By Harry McCracken | Tuesday, April 21, 2009 at 1:28 pm
Netbooks aren’t just changing the world’s perceptions of how powerful a computer must be to be useful–they’re also having a major impact on Microsoft’s business model. They’re one reason why Windows XP refuses to die–even though the Wall Street Journal reported that Microsoft makes less than $15 per copy of XP installed on a netbook, versus $50 to $60 for a copy of Windows Vista.
Things will only get more complicated when Windows 7 arrives. It’s designed to do what Windows Vista can’t: perform reasonably well on a modestly-equipped netbook. Microsoft surely hopes that its arrival will help nudge XP into overdue, well-earned retirement. But netbook manufacturers can’t make economic sense of putting a $50 copy of Windows 7 onto a $300 netbook. And Microsoft, understandably, has no desire to sell them a $15 copy of full-blown Windows 7, thereby destroying its ability to sell a $50 one for use on fancier, pricier computers.
Enter Windows 7 Starter Edition, the version that Microsoft plans to pitch for use on low-cost netbooks. It’s got one limitation, but it’s a doozy: It only runs three applications at a time. Which sounds like it would make it useful only for clueless newbies and other folks whose needs are really, really undemanding.
Over at ZDNet, Ed Bott has a revealing post up based on having spent three weeks using Starter Edition, an experience that left him relatively positive about the product. He points out that there are multiple exceptions to the three-app limit: Windows Explorer windows, Gadgets, anti-virus apps that run as separate services, Control Panel utilities, and other items don’t count. Neither do multiple windows and multiple tabs opened up from a single application, such as your Web browser. The bottom line: Depending on what the items in question are, you may be able to have a lot more than three of them open without running into a message telling you that you must save your work and close an app before you can launch another one.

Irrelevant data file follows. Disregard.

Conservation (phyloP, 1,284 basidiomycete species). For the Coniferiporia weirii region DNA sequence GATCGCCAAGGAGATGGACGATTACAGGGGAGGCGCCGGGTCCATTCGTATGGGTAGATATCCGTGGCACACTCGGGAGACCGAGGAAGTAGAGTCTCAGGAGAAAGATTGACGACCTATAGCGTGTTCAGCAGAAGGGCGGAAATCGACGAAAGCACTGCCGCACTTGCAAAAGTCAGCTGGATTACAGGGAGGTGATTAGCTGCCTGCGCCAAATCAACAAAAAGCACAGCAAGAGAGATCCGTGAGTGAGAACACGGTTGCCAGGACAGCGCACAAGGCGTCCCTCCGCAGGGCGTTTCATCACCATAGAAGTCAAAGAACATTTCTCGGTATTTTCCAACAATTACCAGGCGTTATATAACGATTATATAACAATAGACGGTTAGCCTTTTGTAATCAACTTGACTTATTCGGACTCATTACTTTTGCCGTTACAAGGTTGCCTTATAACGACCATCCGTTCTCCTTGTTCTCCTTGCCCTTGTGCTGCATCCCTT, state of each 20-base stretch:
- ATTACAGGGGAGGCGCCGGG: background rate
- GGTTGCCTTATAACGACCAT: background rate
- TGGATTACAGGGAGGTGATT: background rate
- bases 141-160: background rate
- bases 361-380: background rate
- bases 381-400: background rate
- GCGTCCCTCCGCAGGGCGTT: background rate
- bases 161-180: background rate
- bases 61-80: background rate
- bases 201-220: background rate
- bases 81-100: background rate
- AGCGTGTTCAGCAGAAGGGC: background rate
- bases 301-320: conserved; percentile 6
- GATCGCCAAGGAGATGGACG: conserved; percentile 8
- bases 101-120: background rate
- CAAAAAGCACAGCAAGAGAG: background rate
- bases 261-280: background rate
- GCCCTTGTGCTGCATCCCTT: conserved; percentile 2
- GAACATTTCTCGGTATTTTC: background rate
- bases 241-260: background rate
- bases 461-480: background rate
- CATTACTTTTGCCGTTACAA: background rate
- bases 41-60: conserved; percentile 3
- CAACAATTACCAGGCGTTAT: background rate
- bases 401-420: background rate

“In short, when I used this system as a netbook, it worked just fine,” Ed writes. “On a netbook, most of the tasks you’re likely to tackle are going to take place in a browser window anyway…If I tried to use this system as a conventional notebook, running multiple Microsoft Office or OpenOffice aps, playing music in iTunes or Windows Media Player, and using third-party IM programs, I would probably be incredibly frustrated with the limitations of Starter Edition.”
Which brings up an interesting question: Are netbooks really netbooks? By which I mean, are they designed primarily to let you use Web-based apps, and are they a distinct class of computer from traditional notebooks?
As of this very moment, you can make the case that the answer to both questions is yes. I’m thinking that the distinctions are going to vanish rapidly, though. A netbook is just a notebook that happens to be small and cheap–and the definitions of both “small” and “cheap” are blurring. Dell, for instance, sells a Mini netbook with a not-tiny 12-inch screen. And the existence of cheap netbooks is driving down the cost of notebooks, period: Best Buy, for instance, already sells multiple traditional notebooks in the netbook-like neighborhood of $400 or so. I don’t think every notebook will look like today’s netbooks, but I think the trend will be towards smaller, lighter models (especially as features like optical drives go away) that cost less than a thousand bucks.
Do people use netbooks mostly for Web-based apps? I may try to find out via a survey, but for the moment I can speak only for myself: I do a lot of Web stuff on my Asus Eee PC 1000HE, but I also use old-fashioned software–Web browsers, Skype, Paint.NET, Adobe Acrobat, and more. I suspect I’d run afoul of Windows 7 Starter Edition’s limitations…well, not constantly, but frequently. Then again, I’d be willing to pay for an upgrade to a version of Windows 7 without the three-app limit–and I’m already curious about how much such an upgrade might cost.
All of which leaves me thinking that Microsoft is still in a tough spot that will only get tougher over time: As notebooks get dirt cheap, it’s going to be incredibly difficult for it to maintain the profit margins that Windows has enjoyed for the past couple of decades. And if it doesn’t come up with a low-cost version of Windows that a reasonable person won’t find to be unreasonably crippled, it gives Linux a great big opportunity to grab the market share that so far has eluded it.
Of course, anything anyone says right now about Windows 7 Starter Edition the future of netbooks is speculation. When Windows 7 ships in a few months–on netbooks that will deliver more power at a given price point than today’s models–we’ll get to see what real people think about all this.